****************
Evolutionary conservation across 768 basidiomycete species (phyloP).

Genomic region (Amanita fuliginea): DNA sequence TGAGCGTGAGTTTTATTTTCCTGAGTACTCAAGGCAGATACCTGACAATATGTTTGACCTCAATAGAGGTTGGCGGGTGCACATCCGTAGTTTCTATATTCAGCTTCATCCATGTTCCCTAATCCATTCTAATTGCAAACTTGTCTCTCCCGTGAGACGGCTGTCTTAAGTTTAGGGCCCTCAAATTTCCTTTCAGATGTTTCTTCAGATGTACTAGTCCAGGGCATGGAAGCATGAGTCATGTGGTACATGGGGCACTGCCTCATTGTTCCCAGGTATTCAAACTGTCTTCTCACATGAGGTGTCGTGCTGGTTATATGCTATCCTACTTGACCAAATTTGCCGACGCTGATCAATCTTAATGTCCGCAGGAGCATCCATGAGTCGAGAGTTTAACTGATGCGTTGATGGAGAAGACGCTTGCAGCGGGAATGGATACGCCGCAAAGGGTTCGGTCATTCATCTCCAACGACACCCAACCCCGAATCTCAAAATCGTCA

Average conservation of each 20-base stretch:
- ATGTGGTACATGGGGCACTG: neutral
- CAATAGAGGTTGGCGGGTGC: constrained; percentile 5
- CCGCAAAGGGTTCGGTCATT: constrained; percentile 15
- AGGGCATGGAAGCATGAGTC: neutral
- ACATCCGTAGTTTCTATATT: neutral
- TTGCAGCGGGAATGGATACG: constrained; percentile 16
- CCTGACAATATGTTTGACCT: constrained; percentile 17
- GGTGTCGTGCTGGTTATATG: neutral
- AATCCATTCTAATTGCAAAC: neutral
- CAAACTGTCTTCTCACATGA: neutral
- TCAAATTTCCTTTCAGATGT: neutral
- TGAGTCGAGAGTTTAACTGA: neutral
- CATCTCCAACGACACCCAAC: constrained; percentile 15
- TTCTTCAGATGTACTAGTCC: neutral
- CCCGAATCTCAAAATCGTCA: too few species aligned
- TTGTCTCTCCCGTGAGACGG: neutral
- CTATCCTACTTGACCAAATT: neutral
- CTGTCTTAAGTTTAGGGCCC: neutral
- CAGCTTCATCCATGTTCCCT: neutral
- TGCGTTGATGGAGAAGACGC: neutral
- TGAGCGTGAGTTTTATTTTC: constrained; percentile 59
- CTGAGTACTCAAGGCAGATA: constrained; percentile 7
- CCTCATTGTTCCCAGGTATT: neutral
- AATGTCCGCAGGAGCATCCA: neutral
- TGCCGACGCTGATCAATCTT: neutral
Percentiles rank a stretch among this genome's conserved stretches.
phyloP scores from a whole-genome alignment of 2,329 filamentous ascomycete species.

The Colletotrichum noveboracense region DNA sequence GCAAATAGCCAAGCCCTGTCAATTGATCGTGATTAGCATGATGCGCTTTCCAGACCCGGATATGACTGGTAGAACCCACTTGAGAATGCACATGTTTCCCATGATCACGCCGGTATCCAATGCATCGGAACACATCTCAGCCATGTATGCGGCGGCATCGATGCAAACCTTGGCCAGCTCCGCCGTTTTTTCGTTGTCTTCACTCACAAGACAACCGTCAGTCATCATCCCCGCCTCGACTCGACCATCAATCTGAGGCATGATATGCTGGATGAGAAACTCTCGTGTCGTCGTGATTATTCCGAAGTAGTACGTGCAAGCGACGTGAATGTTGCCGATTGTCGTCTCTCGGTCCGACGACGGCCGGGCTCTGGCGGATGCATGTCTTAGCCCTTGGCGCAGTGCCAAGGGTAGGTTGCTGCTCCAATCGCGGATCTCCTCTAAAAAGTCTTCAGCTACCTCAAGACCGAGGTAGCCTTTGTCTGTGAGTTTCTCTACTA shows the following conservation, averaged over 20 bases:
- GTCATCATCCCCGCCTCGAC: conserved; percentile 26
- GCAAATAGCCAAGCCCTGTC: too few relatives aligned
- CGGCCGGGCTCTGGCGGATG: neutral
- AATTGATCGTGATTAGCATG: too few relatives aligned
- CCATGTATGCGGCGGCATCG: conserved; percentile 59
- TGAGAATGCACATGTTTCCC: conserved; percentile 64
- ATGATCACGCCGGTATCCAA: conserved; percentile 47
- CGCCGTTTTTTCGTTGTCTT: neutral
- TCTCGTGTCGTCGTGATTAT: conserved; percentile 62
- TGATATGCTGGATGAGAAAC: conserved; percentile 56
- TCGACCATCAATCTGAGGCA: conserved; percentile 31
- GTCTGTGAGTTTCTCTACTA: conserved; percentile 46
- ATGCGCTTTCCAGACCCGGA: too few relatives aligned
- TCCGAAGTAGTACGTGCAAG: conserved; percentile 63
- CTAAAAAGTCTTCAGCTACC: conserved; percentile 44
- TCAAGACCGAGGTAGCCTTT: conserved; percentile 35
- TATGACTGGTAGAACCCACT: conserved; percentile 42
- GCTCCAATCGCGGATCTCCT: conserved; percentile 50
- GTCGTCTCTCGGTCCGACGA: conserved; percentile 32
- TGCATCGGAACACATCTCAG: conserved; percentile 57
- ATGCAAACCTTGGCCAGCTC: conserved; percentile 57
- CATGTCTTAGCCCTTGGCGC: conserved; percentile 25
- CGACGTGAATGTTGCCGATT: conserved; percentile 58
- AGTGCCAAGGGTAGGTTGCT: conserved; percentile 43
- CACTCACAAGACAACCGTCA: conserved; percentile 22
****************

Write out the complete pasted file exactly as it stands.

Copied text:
Evolutionary conservation across 768 basidiomycete species (phyloP).

Genomic region (Amanita fuliginea): DNA sequence TGAGCGTGAGTTTTATTTTCCTGAGTACTCAAGGCAGATACCTGACAATATGTTTGACCTCAATAGAGGTTGGCGGGTGCACATCCGTAGTTTCTATATTCAGCTTCATCCATGTTCCCTAATCCATTCTAATTGCAAACTTGTCTCTCCCGTGAGACGGCTGTCTTAAGTTTAGGGCCCTCAAATTTCCTTTCAGATGTTTCTTCAGATGTACTAGTCCAGGGCATGGAAGCATGAGTCATGTGGTACATGGGGCACTGCCTCATTGTTCCCAGGTATTCAAACTGTCTTCTCACATGAGGTGTCGTGCTGGTTATATGCTATCCTACTTGACCAAATTTGCCGACGCTGATCAATCTTAATGTCCGCAGGAGCATCCATGAGTCGAGAGTTTAACTGATGCGTTGATGGAGAAGACGCTTGCAGCGGGAATGGATACGCCGCAAAGGGTTCGGTCATTCATCTCCAACGACACCCAACCCCGAATCTCAAAATCGTCA

Average conservation of each 20-base stretch:
- ATGTGGTACATGGGGCACTG: neutral
- CAATAGAGGTTGGCGGGTGC: constrained; percentile 5
- CCGCAAAGGGTTCGGTCATT: constrained; percentile 15
- AGGGCATGGAAGCATGAGTC: neutral
- ACATCCGTAGTTTCTATATT: neutral
- TTGCAGCGGGAATGGATACG: constrained; percentile 16
- CCTGACAATATGTTTGACCT: constrained; percentile 17
- GGTGTCGTGCTGGTTATATG: neutral
- AATCCATTCTAATTGCAAAC: neutral
- CAAACTGTCTTCTCACATGA: neutral
- TCAAATTTCCTTTCAGATGT: neutral
- TGAGTCGAGAGTTTAACTGA: neutral
- CATCTCCAACGACACCCAAC: constrained; percentile 15
- TTCTTCAGATGTACTAGTCC: neutral
- CCCGAATCTCAAAATCGTCA: too few species aligned
- TTGTCTCTCCCGTGAGACGG: neutral
- CTATCCTACTTGACCAAATT: neutral
- CTGTCTTAAGTTTAGGGCCC: neutral
- CAGCTTCATCCATGTTCCCT: neutral
- TGCGTTGATGGAGAAGACGC: neutral
- TGAGCGTGAGTTTTATTTTC: constrained; percentile 59
- CTGAGTACTCAAGGCAGATA: constrained; percentile 7
- CCTCATTGTTCCCAGGTATT: neutral
- AATGTCCGCAGGAGCATCCA: neutral
- TGCCGACGCTGATCAATCTT: neutral
Percentiles rank a stretch among this genome's conserved stretches.
phyloP scores from a whole-genome alignment of 2,329 filamentous ascomycete species.

The Colletotrichum noveboracense region DNA sequence GCAAATAGCCAAGCCCTGTCAATTGATCGTGATTAGCATGATGCGCTTTCCAGACCCGGATATGACTGGTAGAACCCACTTGAGAATGCACATGTTTCCCATGATCACGCCGGTATCCAATGCATCGGAACACATCTCAGCCATGTATGCGGCGGCATCGATGCAAACCTTGGCCAGCTCCGCCGTTTTTTCGTTGTCTTCACTCACAAGACAACCGTCAGTCATCATCCCCGCCTCGACTCGACCATCAATCTGAGGCATGATATGCTGGATGAGAAACTCTCGTGTCGTCGTGATTATTCCGAAGTAGTACGTGCAAGCGACGTGAATGTTGCCGATTGTCGTCTCTCGGTCCGACGACGGCCGGGCTCTGGCGGATGCATGTCTTAGCCCTTGGCGCAGTGCCAAGGGTAGGTTGCTGCTCCAATCGCGGATCTCCTCTAAAAAGTCTTCAGCTACCTCAAGACCGAGGTAGCCTTTGTCTGTGAGTTTCTCTACTA shows the following conservation, averaged over 20 bases:
- GTCATCATCCCCGCCTCGAC: conserved; percentile 26
- GCAAATAGCCAAGCCCTGTC: too few relatives aligned
- CGGCCGGGCTCTGGCGGATG: neutral
- AATTGATCGTGATTAGCATG: too few relatives aligned
- CCATGTATGCGGCGGCATCG: conserved; percentile 59
- TGAGAATGCACATGTTTCCC: conserved; percentile 64
- ATGATCACGCCGGTATCCAA: conserved; percentile 47
- CGCCGTTTTTTCGTTGTCTT: neutral
- TCTCGTGTCGTCGTGATTAT: conserved; percentile 62
- TGATATGCTGGATGAGAAAC: conserved; percentile 56
- TCGACCATCAATCTGAGGCA: conserved; percentile 31
- GTCTGTGAGTTTCTCTACTA: conserved; percentile 46
- ATGCGCTTTCCAGACCCGGA: too few relatives aligned
- TCCGAAGTAGTACGTGCAAG: conserved; percentile 63
- CTAAAAAGTCTTCAGCTACC: conserved; percentile 44
- TCAAGACCGAGGTAGCCTTT: conserved; percentile 35
- TATGACTGGTAGAACCCACT: conserved; percentile 42
- GCTCCAATCGCGGATCTCCT: conserved; percentile 50
- GTCGTCTCTCGGTCCGACGA: conserved; percentile 32
- TGCATCGGAACACATCTCAG: conserved; percentile 57
- ATGCAAACCTTGGCCAGCTC: conserved; percentile 57
- CATGTCTTAGCCCTTGGCGC: conserved; percentile 25
- CGACGTGAATGTTGCCGATT: conserved; percentile 58
- AGTGCCAAGGGTAGGTTGCT: conserved; percentile 43
- CACTCACAAGACAACCGTCA: conserved; percentile 22